Monday, December 9, 2013

Back to December: 'till we meet again.

Glasgow, Scotland
Day 94 

Catching up over whatsapp yesterday with a best friend who lives in Houston, from family updates, to US politics to... snowy Christmas!   

My first Scottish December: a storm 
This won't be my first Christmas away from home. But yes, this is my first December in Scotland.  And it began rather in a unique way.  

I was on my way back to Glasgow from London, with a sleeper departed at almost midnight on Wednesday the 4th.  The train was already stationary when I woke up at 8 AM the next day, practically in the middle of nowhere. We were stranded. Someone said something was broken, but then the train staff explained (with my limited ability in understanding his Scottish accent) that something collapsed and there was no way through to the Glasgow Central Station.  The plan is to change direction to Edinburgh, and passengers are to find their way to Glasgow Queen Street Station from there. 

Ok. I got it. I told myself. Don't worry, you'll be fine. You've been to Edinburgh and you know how to get on the train to Queen Street. This is your first long trip on a train, in a foreign country.  Perfect.  You won't forget this experience.  And only another woman on the coach, but I think these men look alright.  
I was busy with my own thoughts as I observed how calm people were; for five hours we were stranded on the train, without certainty of what the authority would do -- yet a different cultural dimension I noticed in the laid-back Scotland; in where I moved from and lived for the recent nine years, a train breakdown is considered a major national disaster, with the event becoming headlines in the media, forcing the CEO to step down.

Adjusting with the local weather is not all.  As I was pondering about my first encounter with the harsh weather of Scotland, I recalled a conversation just a day before, with one of my flatmates (who is also my classmate):

Xin Yi (in her usual Malaysian/Singaporean style of English) : "You're going to London alone?! Alone on the train?"
Me : "Yeah."
Xin Yi : "Arent' you scared??! This is UK, this is not Singapore, you know."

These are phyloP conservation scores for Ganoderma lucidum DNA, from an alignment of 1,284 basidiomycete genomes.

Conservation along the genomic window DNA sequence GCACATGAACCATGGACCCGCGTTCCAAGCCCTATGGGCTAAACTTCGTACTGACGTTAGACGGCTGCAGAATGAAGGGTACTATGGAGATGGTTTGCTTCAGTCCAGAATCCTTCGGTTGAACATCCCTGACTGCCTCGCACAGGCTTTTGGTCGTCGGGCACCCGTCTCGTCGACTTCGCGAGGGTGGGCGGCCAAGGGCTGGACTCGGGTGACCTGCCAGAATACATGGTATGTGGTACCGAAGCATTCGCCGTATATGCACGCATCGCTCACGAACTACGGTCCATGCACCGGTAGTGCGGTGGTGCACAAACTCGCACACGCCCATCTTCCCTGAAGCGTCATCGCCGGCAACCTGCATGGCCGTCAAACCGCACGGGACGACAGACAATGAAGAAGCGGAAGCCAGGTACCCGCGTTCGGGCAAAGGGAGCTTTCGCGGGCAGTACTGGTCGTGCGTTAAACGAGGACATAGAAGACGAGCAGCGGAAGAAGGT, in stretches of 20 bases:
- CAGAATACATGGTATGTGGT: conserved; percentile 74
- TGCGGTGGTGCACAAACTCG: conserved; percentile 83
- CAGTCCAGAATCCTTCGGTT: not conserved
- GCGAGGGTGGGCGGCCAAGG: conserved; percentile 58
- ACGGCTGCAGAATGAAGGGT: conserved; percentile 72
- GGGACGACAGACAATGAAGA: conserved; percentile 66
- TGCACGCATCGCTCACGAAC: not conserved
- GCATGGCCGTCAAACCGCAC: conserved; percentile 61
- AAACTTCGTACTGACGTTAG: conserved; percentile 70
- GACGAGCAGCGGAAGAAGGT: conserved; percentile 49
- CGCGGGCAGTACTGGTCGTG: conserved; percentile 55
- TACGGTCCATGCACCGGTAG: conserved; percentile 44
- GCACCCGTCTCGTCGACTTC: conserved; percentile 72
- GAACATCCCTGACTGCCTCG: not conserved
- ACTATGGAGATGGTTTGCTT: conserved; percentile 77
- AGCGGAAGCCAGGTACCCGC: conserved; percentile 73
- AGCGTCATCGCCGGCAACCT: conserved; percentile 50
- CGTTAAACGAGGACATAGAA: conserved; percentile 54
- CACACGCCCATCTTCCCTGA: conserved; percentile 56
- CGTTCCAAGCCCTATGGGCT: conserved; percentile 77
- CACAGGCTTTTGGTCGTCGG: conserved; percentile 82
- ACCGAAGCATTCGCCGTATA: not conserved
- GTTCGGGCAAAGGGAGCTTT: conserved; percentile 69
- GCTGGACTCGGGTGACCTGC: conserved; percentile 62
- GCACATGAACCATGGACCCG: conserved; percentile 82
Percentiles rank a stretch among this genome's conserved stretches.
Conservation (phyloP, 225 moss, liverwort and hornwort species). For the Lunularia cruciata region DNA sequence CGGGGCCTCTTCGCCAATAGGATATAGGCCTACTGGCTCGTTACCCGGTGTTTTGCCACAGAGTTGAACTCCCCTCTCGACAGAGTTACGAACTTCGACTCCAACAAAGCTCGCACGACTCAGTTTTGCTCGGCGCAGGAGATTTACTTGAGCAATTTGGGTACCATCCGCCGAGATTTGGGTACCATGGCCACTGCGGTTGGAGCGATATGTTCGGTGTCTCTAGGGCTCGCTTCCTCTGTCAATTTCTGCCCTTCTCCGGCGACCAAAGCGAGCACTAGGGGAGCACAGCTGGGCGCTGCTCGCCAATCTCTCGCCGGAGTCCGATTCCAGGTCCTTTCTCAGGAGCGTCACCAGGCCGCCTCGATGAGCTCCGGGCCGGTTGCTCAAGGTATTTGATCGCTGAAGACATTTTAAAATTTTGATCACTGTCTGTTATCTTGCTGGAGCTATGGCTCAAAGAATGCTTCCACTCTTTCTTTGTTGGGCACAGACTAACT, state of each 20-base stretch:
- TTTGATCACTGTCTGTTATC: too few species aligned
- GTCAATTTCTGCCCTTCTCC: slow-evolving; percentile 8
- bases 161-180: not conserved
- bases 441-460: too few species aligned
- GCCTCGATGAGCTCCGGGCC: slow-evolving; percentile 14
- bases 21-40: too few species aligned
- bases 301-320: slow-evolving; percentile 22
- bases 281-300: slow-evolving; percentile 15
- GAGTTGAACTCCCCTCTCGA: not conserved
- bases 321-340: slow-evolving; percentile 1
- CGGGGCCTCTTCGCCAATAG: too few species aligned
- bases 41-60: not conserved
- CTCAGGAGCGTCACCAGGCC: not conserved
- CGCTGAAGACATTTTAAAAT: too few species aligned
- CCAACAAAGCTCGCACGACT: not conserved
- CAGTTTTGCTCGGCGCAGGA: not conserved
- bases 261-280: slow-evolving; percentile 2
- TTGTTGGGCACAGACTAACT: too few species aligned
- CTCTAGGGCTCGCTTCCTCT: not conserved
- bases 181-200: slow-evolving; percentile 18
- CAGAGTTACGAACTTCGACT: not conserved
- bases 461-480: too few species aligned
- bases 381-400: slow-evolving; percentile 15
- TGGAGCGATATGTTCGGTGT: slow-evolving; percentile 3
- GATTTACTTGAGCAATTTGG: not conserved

Me (softly, with an acute honesty): " .... Actually... yes, I'm scared. (sighs) But I think I'll be fine. ..... 
I should be back in Glasgow at around 7 am tomorrow. Otherwise, can you call the police if you don't see me by lunch time?" (half-jokingly)
Xin Yi : ???

Although Xin Yi spent her time working in Singapore not as long as I did, we both knew how safe the small country is, how well-known its reliable structure and hence what it means for us adjusting with the life in the UK, safety-wise.  She's got a valid concern there.  Moreover, an industrial city, Glasgow has its own place for crime rate.  And my upbringing background is not helpful at all -- raised as the center of attention in a close-knitted family, with a protective mother, I'm still learning to be more a street-smart kind of person.  

Yet another 'storm'

A different kind of 'storm' came to me later at the end of the week.  As I was hugging my Scottish adoptive parents goodbye at their home last Sunday I was suddenly hit by a strange storm of sadness – I don’t know where I’ll be next year.  One year feels way too short to fall in love with people and this city, only not to know for sure if I am to leave them behind or being with them at the end of the journey. 
A couple of close classmates told me, maybe it is way too early to let my heart be ripped off by this thought. Maybe it is.  But I knew I’ve made one of my best life’s decisions by coming here.  And I’ll do the same thing all over again if I could. 

End of Term 1
Time flies when you're having fun!  This is our last week of class, after three exams this week we will be done with Term 1. 
Heeding my mentor’s advice on the modules and exams, sleep deprived, group study – all done with full force of anxiety – had practically filled my last three weeks of this term.  

I can say that I enjoyed being back in school; look forward to the second term on the 6th January.  'Till then, I'll enjoy the break by visiting friends in the region  :-) 

I don't know what the future holds, but I hope you'll be part of it.
See you again, Glasgow!

The Piano Guys - Angels We Have Heard on High

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